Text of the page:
HARVARD EAST ASIAN MONOGRAPHS
Cover: The Power of the Buddhas in HARDCOVER

Harvard East Asian Monographs 303

The Power of the Buddhas

The Politics of Buddhism during the Koryo Dynasty (918 - 1392)

Add to Cart

Product Details

HARDCOVER

$49.95 • £39.95 • €45.00

ISBN 9780674031883

Publication Date: 09/30/2008

Text

486 pages

6-1/8 x 9-1/4 inches

2 maps, 3 line illustrations, 11 tables

Harvard University Asia Center > Harvard East Asian Monographs

World, subsidiary rights restricted

Buddhism in medieval Korea is characterized as “State Protection Buddhism,” a religion whose primary purpose was to rally support (supernatural and popular) for and legitimate the state. In this view, the state used Buddhism to engender compliance with its goals. A closer look, however, reveals that Buddhism was a canvas on which people projected many religious and secular concerns and desires.

This study is an attempt to specify Buddhism’s place in Koryo and to ascertain to what extent and in what areas Buddhism functioned as a state religion. Was state support the main reason for Buddhism’s dominance in Koryo? How actively did the state seek to promote religious ideals? What was the strength of Buddhism as an institution and the nature of its relationship to the state? What role did Confucianism, the other state ideology, play in Koryo? This study argues that Buddhism provided most of the symbols and rituals, and some of the beliefs, that constructed an aura of legitimacy, but that there was no single ideological system underlying the Koryo dynasty’s legitimating strategies.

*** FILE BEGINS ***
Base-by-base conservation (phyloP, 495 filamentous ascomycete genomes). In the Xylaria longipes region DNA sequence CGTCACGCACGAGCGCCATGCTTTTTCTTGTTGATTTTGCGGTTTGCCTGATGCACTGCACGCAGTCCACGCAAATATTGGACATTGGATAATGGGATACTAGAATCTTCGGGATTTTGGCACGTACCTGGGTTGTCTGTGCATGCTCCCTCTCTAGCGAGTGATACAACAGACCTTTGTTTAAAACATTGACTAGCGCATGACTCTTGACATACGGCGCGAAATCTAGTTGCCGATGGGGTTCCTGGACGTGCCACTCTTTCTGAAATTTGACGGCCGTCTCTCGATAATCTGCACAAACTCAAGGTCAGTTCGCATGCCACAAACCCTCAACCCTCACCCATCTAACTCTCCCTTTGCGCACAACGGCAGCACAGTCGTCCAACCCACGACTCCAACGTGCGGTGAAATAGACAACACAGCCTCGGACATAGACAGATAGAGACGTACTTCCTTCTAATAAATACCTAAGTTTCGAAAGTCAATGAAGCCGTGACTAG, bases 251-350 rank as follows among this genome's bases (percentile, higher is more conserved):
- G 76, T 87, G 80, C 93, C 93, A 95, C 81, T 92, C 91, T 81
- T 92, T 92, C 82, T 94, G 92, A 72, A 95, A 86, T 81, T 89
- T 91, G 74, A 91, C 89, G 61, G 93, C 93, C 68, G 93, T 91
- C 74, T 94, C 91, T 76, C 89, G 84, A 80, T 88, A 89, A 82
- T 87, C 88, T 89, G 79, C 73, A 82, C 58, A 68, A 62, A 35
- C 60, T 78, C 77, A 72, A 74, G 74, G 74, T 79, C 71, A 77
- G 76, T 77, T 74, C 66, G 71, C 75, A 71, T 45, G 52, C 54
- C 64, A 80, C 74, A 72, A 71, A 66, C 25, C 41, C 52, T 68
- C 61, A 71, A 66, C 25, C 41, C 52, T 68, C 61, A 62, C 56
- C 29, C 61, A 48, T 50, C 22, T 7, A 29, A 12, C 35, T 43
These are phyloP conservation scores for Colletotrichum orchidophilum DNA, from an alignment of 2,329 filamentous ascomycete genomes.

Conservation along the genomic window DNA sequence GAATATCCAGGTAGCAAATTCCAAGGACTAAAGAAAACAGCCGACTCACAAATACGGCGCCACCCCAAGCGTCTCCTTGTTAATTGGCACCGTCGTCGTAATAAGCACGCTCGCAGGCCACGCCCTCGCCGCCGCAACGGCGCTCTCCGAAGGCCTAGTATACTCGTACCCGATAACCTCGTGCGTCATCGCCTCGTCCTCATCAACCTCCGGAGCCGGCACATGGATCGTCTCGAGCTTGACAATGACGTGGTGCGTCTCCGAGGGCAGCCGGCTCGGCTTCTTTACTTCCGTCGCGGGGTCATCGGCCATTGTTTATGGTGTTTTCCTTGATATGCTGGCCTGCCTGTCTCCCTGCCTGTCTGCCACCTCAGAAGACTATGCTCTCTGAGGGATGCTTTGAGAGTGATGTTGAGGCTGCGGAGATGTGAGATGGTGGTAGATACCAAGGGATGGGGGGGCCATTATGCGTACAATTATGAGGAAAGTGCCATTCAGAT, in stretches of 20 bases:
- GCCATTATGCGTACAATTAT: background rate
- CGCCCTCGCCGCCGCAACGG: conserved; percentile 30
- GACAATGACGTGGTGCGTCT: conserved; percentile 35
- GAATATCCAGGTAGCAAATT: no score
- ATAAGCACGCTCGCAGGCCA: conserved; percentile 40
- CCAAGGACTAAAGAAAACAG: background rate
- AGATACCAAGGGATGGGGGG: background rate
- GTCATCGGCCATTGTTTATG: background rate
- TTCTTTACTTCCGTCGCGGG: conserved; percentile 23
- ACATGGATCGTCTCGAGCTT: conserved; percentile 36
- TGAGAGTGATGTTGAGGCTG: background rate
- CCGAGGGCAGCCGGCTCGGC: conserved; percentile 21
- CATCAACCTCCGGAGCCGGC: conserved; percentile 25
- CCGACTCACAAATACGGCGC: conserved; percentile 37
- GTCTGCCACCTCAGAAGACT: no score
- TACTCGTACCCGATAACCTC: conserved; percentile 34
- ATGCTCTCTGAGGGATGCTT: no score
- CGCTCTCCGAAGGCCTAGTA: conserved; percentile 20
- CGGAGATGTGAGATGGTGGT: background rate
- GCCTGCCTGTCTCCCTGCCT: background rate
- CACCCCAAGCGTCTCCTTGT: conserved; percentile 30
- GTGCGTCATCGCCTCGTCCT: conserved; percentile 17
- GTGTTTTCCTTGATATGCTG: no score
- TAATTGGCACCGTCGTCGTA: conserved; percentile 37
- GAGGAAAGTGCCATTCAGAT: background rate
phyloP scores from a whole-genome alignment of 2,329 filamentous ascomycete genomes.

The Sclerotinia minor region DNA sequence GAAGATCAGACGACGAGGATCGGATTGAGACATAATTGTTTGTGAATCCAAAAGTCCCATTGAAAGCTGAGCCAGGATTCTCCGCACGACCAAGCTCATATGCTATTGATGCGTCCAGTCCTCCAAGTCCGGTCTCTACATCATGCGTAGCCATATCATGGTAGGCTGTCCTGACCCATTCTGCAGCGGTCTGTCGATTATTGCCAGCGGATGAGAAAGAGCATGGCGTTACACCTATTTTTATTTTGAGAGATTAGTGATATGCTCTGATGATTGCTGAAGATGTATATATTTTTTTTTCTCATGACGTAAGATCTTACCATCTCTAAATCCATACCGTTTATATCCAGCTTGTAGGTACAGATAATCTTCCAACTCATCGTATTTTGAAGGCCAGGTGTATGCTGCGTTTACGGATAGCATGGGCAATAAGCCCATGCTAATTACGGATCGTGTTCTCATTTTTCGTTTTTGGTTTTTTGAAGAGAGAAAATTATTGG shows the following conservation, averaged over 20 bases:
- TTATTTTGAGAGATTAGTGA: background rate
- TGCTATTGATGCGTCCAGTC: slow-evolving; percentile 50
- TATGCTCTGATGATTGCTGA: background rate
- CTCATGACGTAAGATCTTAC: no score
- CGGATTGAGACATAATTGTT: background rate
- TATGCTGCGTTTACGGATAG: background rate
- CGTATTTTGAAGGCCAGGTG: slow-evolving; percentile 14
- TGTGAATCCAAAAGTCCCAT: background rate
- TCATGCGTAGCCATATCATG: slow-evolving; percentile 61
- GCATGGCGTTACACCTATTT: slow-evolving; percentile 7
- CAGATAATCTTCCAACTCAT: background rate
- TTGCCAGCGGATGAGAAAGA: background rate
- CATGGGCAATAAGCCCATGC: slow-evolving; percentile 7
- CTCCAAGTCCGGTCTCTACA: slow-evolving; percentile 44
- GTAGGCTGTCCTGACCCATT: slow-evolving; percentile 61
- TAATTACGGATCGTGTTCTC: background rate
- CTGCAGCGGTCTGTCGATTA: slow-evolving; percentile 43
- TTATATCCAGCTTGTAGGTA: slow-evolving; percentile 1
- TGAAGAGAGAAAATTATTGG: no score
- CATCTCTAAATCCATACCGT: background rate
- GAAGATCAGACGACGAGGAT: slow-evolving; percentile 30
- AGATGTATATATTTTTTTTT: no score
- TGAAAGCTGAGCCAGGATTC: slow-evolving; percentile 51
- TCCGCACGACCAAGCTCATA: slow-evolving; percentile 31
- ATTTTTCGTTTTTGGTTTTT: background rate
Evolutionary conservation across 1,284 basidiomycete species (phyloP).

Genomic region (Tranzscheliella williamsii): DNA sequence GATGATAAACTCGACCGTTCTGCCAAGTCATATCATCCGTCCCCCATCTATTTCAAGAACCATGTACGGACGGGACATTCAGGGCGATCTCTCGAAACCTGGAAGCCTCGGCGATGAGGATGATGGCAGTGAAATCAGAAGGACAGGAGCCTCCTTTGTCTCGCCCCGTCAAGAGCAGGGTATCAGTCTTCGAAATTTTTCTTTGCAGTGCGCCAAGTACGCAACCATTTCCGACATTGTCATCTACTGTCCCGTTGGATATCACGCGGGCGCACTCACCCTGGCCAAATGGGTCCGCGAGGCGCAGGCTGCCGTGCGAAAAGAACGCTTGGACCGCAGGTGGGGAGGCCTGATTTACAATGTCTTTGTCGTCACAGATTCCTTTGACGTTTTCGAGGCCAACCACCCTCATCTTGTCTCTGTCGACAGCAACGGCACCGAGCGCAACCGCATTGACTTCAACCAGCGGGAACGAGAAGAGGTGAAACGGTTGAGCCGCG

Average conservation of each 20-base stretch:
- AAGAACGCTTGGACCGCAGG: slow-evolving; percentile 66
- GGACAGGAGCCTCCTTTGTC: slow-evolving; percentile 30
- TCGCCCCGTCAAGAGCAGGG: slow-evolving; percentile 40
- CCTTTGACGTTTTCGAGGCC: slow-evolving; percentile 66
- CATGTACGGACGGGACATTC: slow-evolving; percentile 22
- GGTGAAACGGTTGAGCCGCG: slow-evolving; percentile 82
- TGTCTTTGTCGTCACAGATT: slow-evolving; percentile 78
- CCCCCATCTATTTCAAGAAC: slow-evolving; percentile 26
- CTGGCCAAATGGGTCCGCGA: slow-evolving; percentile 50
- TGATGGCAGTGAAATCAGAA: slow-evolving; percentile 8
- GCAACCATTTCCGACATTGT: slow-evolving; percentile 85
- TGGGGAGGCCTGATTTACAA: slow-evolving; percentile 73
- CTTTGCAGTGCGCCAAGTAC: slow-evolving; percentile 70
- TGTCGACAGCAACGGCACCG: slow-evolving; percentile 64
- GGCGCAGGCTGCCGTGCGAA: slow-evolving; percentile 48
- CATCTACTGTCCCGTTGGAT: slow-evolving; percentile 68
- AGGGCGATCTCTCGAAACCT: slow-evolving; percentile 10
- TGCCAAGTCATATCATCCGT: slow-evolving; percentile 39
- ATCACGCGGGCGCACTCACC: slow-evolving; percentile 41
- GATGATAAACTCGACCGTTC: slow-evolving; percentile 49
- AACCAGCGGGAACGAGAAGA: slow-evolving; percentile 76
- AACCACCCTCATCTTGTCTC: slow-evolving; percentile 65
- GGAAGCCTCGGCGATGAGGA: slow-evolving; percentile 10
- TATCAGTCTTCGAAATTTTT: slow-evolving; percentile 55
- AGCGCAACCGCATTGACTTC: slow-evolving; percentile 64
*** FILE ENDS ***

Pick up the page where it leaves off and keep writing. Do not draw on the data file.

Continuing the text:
Awards & Accolades

  • 2010 James B. Palais Prize, Northeast Asia Council of the Association for Asian Studies
Poems of the First Buddhist Women: A Translation of the Therigatha, translated by Charles Hallisey, from Harvard University Press

Recent News

Black lives matter. Black voices matter. A statement from HUP »

From Our Blog

Jacket: An Inquiry into Modes of Existence: An Anthropology of the Moderns, by Bruno Latour, translated by Catherine Porter, from Harvard University Press

Honoring Latour

In awarding Bruno Latour the 2021 Kyoto Prize for Arts and Philosophy, the Inamori Foundation said he has “revolutionized the conventional view of science” and “his philosophy re-examines ‘modernity’ based on the dualism of nature and society.” Below is an excerpt from An Inquiry into Modes of Existence: An Anthropology of the Moderns. For more than twenty years, scientific and technological controversies have proliferated in number and scope, eventually reaching the climate itself. Since geologists are beginning to use the term “Anthropocene” to designate the era of Earth’s history that follows the Holocene